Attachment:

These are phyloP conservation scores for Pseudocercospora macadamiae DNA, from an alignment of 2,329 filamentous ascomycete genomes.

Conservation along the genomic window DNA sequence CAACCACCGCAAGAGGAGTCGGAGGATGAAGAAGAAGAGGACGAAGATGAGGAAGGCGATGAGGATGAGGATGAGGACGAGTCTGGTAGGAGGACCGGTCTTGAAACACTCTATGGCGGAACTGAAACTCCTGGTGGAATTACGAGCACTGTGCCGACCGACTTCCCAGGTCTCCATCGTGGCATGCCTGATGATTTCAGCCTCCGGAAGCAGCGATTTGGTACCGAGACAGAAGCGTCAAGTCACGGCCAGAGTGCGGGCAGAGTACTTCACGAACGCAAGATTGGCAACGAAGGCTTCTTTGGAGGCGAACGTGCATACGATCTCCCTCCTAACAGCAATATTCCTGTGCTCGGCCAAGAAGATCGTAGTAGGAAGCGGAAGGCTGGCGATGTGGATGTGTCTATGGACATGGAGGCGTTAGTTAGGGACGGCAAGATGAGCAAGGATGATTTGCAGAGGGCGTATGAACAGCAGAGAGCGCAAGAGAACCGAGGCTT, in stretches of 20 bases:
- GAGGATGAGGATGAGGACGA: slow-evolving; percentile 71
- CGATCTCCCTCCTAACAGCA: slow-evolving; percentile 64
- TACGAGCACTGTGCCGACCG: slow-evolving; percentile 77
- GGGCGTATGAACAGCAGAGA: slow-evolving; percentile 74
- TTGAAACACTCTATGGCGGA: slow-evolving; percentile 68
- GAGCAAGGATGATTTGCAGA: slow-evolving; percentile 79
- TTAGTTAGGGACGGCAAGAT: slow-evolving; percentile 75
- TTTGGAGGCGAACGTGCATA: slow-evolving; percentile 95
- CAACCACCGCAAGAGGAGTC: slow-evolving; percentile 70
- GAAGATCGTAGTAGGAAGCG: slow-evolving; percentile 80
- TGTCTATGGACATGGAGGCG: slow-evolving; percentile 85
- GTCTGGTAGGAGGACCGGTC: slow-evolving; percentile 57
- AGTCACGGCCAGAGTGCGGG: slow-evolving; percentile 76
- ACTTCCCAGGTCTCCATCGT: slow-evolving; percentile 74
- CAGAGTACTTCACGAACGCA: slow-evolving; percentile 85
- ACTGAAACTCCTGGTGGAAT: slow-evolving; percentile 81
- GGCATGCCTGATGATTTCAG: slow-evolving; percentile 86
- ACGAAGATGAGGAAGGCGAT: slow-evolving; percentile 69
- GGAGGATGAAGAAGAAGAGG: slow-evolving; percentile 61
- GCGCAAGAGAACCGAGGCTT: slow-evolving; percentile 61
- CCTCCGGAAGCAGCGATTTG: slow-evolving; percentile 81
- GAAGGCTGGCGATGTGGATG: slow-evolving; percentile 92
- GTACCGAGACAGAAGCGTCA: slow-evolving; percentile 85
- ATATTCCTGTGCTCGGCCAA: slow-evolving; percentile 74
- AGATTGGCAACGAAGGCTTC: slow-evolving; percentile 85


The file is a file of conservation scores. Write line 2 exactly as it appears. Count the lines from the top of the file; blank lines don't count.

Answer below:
Conservation along the genomic window DNA sequence CAACCACCGCAAGAGGAGTCGGAGGATGAAGAAGAAGAGGACGAAGATGAGGAAGGCGATGAGGATGAGGATGAGGACGAGTCTGGTAGGAGGACCGGTCTTGAAACACTCTATGGCGGAACTGAAACTCCTGGTGGAATTACGAGCACTGTGCCGACCGACTTCCCAGGTCTCCATCGTGGCATGCCTGATGATTTCAGCCTCCGGAAGCAGCGATTTGGTACCGAGACAGAAGCGTCAAGTCACGGCCAGAGTGCGGGCAGAGTACTTCACGAACGCAAGATTGGCAACGAAGGCTTCTTTGGAGGCGAACGTGCATACGATCTCCCTCCTAACAGCAATATTCCTGTGCTCGGCCAAGAAGATCGTAGTAGGAAGCGGAAGGCTGGCGATGTGGATGTGTCTATGGACATGGAGGCGTTAGTTAGGGACGGCAAGATGAGCAAGGATGATTTGCAGAGGGCGTATGAACAGCAGAGAGCGCAAGAGAACCGAGGCTT, in stretches of 20 bases: